COVID-19 complications plague some survivors

Graphic by Emileé Edwards | Photographer

By Emily Cousins | Staff Writer

The fear of getting COVID-19 and dying is a prevalent anxiety for many, but even after recovering, there are some common long-term issues that can even be permanent.

According to the Centers for Disease Control and Prevention, the most commonly reported long term effects of COVID-19 are fatigue, shortness of breath, chest pain, joint pain and a cough. It’s also possible to suffer from depression, muscle pain, headache, intermittent fever, heart palpitations and brain fog.

Some more severe effects can affect any or all of the organ systems in the body. The CDC is still investigating these reports and working to find out if these are permanent.

Dr. Michael Muehlenbein, professor and chair of the department of anthropology and infectious disease epidemiologist, said these long term effects are common in COVID-19 patients with mild and severe symptoms, and cover all age groups and demographics.

“How long they will experience these lingering symptoms? We do not know, but we know that they are varied, and they are significant,” Muehlenbein said. “It’s not simply things like temporary loss of taste or smell, but the most significantly reported are neurological symptoms … We can’t conclude whether or not any of this is reversible because we’ve only been following this for 11 or 12 months. What we can probably conclude is that after release from hospitalization, there is still a likelihood of individuals not only dying, but also experiencing long term morbidity.”

These long term effects could lead to people not being able to go back to work, Muehlenbein said.

“When you think about the impact of a disease, it’s not simply about how many people it kills,” Muehlenbein said. “It’s also the short and long term disabilities of these individuals. How can they be productive economically? We could be taking a lot of people out of the workforce for a long period of time … It’s not just that it kills people. It affects people’s ability to do manual labor.”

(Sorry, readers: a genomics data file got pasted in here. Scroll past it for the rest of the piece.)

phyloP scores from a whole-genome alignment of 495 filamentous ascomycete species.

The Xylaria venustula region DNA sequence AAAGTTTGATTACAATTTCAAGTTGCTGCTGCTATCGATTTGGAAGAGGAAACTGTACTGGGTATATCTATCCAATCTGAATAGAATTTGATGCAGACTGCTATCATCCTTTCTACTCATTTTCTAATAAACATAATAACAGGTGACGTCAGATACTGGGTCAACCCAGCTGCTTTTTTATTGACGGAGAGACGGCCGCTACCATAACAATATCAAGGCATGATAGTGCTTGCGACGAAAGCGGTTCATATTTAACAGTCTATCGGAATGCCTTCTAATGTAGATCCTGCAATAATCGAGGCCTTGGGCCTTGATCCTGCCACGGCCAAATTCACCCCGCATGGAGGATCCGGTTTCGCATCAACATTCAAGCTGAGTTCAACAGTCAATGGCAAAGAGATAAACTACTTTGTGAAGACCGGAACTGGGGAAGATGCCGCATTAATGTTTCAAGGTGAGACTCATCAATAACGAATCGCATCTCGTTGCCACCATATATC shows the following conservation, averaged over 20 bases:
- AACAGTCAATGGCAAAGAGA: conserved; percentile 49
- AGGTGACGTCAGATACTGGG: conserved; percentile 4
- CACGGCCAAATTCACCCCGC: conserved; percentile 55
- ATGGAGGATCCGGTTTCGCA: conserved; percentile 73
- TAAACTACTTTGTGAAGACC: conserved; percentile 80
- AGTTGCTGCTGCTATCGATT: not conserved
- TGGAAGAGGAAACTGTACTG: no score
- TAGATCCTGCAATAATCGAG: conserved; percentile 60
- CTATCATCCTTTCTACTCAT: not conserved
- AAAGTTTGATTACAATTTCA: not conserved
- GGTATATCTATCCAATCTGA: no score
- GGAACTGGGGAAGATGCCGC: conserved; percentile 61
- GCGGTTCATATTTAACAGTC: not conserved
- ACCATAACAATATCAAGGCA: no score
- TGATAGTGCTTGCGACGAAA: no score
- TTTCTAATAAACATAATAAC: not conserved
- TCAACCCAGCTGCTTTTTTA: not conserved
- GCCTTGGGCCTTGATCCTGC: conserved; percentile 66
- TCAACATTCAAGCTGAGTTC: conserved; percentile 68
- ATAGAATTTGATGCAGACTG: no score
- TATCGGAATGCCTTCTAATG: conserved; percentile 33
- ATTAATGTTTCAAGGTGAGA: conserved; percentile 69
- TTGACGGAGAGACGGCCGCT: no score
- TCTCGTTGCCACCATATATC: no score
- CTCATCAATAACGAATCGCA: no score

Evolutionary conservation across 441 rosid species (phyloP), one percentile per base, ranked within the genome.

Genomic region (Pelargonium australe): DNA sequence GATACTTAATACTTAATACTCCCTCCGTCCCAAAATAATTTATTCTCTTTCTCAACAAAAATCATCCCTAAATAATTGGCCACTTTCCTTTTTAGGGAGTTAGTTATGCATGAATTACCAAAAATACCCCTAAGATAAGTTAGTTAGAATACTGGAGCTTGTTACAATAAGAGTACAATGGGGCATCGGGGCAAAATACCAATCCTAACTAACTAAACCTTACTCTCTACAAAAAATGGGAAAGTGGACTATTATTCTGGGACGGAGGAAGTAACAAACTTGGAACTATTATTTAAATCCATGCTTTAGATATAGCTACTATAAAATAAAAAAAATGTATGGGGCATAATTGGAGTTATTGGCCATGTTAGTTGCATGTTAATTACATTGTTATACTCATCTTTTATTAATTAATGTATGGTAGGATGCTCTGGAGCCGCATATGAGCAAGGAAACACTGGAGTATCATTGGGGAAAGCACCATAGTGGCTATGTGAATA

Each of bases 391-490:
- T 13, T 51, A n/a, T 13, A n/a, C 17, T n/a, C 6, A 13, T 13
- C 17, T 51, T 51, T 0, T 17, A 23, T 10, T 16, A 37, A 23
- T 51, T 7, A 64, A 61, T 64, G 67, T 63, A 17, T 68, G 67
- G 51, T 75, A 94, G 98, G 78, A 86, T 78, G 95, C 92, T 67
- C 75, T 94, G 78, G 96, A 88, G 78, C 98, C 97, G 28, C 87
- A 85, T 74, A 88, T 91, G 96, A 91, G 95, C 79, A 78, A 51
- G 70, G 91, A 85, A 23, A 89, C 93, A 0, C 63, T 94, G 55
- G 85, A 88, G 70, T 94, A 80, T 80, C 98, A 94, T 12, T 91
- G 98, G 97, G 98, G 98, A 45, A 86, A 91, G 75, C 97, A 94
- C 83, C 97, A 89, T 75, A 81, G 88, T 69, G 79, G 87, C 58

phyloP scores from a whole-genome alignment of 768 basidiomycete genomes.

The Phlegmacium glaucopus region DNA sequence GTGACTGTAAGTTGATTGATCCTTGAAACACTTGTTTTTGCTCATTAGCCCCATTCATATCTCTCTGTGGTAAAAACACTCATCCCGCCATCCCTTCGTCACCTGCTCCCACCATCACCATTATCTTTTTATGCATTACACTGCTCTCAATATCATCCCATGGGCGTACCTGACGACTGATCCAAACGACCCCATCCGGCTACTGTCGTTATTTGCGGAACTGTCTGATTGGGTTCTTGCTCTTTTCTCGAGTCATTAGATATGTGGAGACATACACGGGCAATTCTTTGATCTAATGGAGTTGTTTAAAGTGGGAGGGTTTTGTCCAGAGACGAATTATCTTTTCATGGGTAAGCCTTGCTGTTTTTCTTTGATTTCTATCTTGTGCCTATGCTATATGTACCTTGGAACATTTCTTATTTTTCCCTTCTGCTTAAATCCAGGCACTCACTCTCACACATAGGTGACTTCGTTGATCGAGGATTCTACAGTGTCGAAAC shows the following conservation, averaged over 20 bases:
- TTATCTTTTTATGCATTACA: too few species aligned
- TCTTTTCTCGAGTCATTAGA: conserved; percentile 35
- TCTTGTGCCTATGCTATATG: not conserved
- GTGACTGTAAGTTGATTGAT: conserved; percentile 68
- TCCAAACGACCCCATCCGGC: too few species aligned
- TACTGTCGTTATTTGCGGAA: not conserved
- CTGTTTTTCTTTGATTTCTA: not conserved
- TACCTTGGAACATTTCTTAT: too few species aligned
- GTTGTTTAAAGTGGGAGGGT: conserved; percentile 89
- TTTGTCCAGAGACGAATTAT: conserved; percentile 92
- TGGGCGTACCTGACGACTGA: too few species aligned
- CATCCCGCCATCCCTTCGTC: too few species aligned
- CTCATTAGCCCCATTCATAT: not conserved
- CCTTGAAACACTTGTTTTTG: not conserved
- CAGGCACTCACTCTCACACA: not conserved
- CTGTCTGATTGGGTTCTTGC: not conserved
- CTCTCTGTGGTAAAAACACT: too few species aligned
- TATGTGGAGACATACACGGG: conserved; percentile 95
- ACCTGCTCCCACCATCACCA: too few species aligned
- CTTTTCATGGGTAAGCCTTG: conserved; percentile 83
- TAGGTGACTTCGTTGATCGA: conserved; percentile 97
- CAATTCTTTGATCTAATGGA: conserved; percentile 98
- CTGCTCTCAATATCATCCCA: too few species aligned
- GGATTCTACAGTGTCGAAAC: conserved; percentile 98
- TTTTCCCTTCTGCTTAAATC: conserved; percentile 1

Hardin sophomore Allyson Jackson and her roommate Cedar Park sophomore Peyton Horne both contracted COVID-19 at the beginning of the semester. Both of them are experiencing long term symptoms after recovering.

“I still can’t smell,” Jackson said. “It has gotten a little better recently. It’s also hard to take a deep breath. It feels like I’m gasping for air.”

Horne said when she had COVID-19, she felt sick for a longer period of time than Jackson and now has been struggling with fatigue.

“I’ve been fatigued after getting COVID,” Horne said. “It’s been really hard to get up for classes. I’m usually not one to miss classes, but it’s been hard to get up. It’s even been hard to do homework because I’m so tired all the time.”

Muehlenbein said it is important to remember COVID-19 can harm anyone and to continue following the protocols to keep everyone safe.

“As the months have progressed and the research has evolved, we now see that this is a virus that is more deadly in certain groups of individuals, but it can affect and infect everyone,” Muehlenbein said.